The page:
Clarence Darrow (1857-1938) had one of the most influential legal careers in American history. He is renowned for his landmark defenses in the 1924 Leopold/Loeb thrill-killing case and the so-called Scopes monkey trial of 1925, where the debate over evolution first surged to national attention. He was notable as a friend to the underdog, a leading member of the American Civil Liberties Union, and a distinguished speaker on agnosticism, liberalism, and free thought.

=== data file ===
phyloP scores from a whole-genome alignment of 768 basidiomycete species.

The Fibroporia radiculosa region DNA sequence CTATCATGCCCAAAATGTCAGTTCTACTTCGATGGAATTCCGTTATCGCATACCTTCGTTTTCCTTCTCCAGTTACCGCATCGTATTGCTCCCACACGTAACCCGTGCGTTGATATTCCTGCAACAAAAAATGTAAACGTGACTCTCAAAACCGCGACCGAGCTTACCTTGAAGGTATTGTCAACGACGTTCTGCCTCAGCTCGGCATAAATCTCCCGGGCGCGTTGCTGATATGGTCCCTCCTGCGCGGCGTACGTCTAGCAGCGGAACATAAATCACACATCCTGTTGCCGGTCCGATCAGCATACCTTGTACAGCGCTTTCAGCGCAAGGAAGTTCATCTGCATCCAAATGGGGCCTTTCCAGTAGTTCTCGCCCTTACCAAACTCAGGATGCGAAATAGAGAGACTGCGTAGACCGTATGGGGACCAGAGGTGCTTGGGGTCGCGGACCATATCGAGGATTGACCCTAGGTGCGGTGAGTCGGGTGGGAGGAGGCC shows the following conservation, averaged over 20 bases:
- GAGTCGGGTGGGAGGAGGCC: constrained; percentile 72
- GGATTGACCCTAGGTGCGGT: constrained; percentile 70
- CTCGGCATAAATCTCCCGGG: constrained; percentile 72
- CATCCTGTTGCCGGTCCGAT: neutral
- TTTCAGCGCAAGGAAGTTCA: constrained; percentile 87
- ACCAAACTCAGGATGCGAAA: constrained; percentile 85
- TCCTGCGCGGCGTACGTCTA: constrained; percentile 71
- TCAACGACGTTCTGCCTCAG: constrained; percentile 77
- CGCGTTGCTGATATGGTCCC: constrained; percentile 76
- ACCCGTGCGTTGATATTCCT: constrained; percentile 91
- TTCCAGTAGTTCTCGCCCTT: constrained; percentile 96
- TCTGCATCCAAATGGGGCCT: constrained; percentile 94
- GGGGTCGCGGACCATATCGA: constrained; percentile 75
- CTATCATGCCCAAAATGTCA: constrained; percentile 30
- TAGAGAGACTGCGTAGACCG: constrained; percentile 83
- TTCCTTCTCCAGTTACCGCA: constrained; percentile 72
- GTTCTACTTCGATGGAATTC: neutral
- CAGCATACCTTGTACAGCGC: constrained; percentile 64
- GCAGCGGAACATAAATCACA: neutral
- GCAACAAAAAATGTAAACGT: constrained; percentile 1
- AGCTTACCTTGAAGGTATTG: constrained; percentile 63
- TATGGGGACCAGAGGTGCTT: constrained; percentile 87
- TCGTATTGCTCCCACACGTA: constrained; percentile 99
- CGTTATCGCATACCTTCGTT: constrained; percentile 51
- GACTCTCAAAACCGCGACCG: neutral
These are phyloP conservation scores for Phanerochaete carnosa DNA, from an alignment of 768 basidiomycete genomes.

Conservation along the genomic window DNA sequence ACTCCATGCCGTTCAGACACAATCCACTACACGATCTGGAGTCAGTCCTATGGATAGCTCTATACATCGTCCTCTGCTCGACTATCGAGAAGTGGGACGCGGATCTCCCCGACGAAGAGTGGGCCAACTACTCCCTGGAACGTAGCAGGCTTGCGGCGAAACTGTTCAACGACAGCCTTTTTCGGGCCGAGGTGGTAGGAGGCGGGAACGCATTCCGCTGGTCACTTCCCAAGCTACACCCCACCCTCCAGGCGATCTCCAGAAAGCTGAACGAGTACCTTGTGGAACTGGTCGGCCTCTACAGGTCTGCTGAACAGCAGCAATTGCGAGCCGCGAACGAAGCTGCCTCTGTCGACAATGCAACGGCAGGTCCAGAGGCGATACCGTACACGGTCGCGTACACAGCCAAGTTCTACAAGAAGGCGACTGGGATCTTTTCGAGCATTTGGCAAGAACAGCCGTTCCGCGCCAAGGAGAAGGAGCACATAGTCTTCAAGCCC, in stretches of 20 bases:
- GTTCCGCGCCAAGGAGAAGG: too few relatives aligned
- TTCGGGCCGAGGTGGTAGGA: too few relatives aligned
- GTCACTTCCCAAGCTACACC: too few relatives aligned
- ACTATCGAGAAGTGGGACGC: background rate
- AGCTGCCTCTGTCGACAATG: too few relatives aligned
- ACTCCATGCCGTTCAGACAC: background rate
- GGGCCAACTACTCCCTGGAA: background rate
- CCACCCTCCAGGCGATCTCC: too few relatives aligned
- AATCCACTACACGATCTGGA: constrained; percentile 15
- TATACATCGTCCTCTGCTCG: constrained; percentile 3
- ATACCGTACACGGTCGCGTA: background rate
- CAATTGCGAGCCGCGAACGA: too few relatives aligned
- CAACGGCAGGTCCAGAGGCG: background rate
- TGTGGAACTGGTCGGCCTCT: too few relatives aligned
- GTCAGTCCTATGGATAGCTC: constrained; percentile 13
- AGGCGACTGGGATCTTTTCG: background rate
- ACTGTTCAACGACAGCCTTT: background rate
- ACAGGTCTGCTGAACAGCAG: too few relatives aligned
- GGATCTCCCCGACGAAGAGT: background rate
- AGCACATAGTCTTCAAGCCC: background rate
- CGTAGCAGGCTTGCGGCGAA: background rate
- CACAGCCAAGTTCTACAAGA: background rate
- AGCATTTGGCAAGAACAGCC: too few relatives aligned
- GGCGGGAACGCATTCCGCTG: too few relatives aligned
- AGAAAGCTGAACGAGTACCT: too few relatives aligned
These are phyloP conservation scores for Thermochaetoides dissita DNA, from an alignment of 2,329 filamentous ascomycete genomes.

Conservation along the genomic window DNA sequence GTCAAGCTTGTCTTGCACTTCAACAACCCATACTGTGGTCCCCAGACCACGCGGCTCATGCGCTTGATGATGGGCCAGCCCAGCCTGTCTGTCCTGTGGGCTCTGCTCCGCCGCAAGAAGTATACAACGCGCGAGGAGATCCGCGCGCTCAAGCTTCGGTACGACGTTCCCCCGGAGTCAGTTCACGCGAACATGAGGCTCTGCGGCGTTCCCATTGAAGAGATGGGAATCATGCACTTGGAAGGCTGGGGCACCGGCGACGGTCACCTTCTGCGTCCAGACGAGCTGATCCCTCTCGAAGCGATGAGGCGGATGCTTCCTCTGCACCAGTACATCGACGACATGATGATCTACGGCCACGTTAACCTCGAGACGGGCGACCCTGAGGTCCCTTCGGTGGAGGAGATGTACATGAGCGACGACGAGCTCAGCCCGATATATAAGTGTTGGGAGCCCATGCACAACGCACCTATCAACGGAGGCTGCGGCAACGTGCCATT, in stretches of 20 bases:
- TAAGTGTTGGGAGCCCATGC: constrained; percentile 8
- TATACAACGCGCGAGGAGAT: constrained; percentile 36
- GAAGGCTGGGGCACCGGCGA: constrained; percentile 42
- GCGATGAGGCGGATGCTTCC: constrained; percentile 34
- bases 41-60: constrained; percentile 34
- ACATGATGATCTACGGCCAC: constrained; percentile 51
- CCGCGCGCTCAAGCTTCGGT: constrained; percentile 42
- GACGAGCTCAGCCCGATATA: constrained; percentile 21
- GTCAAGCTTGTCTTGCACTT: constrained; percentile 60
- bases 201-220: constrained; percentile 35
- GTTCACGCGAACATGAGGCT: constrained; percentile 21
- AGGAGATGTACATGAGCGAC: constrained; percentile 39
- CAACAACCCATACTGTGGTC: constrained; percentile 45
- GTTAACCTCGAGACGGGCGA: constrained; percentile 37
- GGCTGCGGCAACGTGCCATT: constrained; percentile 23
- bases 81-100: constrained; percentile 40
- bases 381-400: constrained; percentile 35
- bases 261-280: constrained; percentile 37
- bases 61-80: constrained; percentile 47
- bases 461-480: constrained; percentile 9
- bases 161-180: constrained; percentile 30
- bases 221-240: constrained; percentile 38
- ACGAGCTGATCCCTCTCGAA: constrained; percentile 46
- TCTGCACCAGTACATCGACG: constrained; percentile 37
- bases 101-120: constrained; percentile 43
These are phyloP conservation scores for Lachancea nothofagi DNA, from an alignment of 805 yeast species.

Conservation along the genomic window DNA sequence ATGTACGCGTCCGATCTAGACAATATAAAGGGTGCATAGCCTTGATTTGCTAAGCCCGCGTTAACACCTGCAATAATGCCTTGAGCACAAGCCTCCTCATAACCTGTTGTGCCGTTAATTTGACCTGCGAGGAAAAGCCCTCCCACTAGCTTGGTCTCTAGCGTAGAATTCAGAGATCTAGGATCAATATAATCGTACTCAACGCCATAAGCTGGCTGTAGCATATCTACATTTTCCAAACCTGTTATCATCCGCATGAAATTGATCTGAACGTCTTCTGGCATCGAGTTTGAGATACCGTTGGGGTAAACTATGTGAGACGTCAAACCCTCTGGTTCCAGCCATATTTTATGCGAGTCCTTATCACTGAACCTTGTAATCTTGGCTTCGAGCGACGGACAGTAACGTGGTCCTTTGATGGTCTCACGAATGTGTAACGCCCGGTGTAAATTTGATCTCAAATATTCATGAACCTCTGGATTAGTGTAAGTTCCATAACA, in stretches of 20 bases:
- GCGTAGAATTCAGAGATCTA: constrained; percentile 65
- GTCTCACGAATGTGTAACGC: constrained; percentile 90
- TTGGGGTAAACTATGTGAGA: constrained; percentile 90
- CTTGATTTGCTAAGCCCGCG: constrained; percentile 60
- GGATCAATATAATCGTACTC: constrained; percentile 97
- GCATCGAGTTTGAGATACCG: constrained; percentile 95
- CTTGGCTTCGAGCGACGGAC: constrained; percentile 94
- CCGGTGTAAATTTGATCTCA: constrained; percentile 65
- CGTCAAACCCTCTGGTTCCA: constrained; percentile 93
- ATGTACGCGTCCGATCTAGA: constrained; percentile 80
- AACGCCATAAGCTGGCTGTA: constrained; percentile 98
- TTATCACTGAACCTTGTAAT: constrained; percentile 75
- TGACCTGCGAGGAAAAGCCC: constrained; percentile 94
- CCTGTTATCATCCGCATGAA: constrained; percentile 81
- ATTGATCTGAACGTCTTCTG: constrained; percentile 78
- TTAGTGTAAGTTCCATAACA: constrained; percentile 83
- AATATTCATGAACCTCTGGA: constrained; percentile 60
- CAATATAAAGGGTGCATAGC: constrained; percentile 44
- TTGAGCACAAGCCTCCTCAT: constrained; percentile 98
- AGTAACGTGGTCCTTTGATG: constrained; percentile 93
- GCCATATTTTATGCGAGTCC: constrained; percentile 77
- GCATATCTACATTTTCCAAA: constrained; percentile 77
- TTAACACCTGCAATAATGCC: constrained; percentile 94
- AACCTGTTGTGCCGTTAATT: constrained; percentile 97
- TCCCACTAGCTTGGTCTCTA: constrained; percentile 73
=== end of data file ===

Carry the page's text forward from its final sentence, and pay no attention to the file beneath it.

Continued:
Edward J. Larson is Russell Professor of American History and Talmadge Chair of Law at the University of Georgia. He is the author of six books, including Evolution: The Remarkable History of a Scientific Theory, published by Modern Library, and Summer for the Gods: The Scopes Trial and America’s Continuing Debate Over Science and Religion, for which he won the 1998 Pulitzer Prize in History.
Jack Marshall is an adjunct professor of legal ethics at American University and the president and founder of ProEthics, Ltd., which conducts ethics seminars across the country. His articles and commentary have appeared in The Federal Lawyer, Everyday Law, Trial, and The Weekly Standard.